If you break apart and break down, does that mean you’re broken?
Less than a year ago Charlotte ended her relationship in an explosion of emotions and violence. These days she is still sifting through the wreckage to find all the pieces she lost in the fight. She just wants to remember who she wanted to be before she lost who she was.
Dylan was the product of a toxic love story that left him disenchanted with love but not with life. The son of two parents that let love and its disappointments destroy who they were. He wasn’t afraid of love but he didn’t pursue it either.
She was quirk and chaos.
He was cleverness and curiosity.
She was skeptical and blunt.
He was passionate and unashamed.
But would they make sense together?
I am not beating around the bush and I have to lay it out there right away – these was a 5 penny read for me all the way. I was hooked by the characters at page one, and have already re-read the book. The dialogue is so good that it is worth reading twice.
Charlotte tells the story, starting from the first day that she meets Dylan in a coffee shop. He starts making idle chatter while they wait on line, and he is funny, and charming, and she finds herself interested enough to meet him the next day for coffee even though they don’t know each others’ names. When she shows up, she finds he has ordered 12 combinations of drinks to be sure that he has gotten one that she likes. Who does that? They agree to another non-date, since Charlotte is very wary, and meet to go to a concert. During the concert, Charlotte knows there is something special about him, allowing her to forget her broken condition, and she turns to him for a kiss. I have to share this: “It was the kind of kiss that destroyed other kisses; let you forget the first lips that pressed against yours and not care if any others after these ever did.”
So they both realize that they are getting in to something, and Charlotte warns Dylan that she is bad for him, that she breaks people. She had been in a relationship for three years that ended violently, with both Charlotte and her former boyfriend Eli being scarred physically and emotionally and having breakdowns. Dylan is smart, and funny, and sexy, a professor at a local college, and everyone loves him. He watched his parents marriage disintegrate, and he too is wary but can’t deny the attraction. The question is, has Charlotte healed enough to give and receive love? Is Dylan prepared to get into a relationship when he sees how unstable and insecure that Charlotte is?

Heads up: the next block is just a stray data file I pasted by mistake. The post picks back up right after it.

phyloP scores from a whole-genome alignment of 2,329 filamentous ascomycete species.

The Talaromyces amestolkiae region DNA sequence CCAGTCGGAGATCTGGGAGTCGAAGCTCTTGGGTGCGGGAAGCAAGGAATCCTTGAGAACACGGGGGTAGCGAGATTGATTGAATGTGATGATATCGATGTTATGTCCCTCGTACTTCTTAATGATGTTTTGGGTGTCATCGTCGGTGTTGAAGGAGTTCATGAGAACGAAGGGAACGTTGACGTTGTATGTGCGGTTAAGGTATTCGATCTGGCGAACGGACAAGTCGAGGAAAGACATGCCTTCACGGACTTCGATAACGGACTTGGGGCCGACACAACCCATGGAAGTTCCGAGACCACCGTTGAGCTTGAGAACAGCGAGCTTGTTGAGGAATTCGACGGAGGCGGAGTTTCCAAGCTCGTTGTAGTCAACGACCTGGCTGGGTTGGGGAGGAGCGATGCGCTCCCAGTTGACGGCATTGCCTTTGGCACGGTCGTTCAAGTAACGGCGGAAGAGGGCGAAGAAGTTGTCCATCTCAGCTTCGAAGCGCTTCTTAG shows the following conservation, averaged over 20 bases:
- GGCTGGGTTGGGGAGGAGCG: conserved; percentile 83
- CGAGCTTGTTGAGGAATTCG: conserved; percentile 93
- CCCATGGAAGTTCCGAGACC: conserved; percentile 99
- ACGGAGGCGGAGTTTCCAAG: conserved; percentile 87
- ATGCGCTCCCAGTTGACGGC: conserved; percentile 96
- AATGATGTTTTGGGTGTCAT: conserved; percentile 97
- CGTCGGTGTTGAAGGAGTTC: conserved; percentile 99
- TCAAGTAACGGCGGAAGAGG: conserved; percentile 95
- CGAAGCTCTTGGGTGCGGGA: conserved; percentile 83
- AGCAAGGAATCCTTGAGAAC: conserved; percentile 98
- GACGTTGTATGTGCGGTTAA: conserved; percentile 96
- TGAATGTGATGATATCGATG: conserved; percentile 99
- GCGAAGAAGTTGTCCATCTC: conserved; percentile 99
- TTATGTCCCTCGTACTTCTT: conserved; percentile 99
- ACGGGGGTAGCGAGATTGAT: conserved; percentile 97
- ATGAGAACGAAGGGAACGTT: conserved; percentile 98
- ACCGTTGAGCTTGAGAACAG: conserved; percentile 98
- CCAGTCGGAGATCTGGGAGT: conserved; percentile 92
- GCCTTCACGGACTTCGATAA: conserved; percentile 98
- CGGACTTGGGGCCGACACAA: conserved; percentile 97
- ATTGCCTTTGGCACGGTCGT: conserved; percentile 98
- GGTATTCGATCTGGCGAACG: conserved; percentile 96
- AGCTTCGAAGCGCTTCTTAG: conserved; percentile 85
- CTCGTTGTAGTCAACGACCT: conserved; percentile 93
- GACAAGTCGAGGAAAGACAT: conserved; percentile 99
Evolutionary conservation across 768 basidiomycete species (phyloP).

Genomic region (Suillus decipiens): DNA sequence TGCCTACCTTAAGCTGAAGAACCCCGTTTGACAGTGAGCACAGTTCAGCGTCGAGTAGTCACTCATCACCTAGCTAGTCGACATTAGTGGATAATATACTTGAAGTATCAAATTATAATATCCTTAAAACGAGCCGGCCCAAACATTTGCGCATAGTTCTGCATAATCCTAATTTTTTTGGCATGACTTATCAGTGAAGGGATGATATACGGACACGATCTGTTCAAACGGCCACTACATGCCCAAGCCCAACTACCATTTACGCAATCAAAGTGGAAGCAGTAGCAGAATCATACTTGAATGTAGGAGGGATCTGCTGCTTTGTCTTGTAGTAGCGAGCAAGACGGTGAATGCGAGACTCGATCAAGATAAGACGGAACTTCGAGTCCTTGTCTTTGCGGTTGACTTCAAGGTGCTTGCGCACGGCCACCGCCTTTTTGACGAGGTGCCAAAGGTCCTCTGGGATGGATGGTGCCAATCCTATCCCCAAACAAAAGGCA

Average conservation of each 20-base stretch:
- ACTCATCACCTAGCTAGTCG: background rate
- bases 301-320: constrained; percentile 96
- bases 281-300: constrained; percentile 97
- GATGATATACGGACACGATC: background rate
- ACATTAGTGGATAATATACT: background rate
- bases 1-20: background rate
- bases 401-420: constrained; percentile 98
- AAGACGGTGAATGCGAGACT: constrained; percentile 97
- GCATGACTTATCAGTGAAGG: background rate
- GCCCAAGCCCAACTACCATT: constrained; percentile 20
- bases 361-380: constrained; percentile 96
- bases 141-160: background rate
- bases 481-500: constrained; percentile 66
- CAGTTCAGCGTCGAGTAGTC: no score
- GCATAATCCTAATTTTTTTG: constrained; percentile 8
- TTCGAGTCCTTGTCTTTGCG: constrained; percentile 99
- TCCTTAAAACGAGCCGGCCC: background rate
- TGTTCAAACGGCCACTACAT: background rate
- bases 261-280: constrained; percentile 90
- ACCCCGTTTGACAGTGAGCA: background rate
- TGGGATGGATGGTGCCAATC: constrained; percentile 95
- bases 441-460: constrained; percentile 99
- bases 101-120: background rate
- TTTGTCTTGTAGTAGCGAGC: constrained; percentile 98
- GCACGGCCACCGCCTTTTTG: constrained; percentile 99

This book leaves you pulling for Charlotte, yelling at her, crying with her, willing her to make the right decisions. Dylan is one of the most likeable male characters I have read in a long time. He is not a growly alpha male, but he is real, he is caring, he is just the best book boyfriend! He is bright, witty, knows books, music, movies, pop culture, and he seems comfortable in any situation. He can put Charlotte’s harpy mother in her place and trade jokes with her sister. I can’t say enough good things about this book. Read it – you will not be sorry. And I guarantee you will be highlighting so many lines! Thank you, Lori Worley.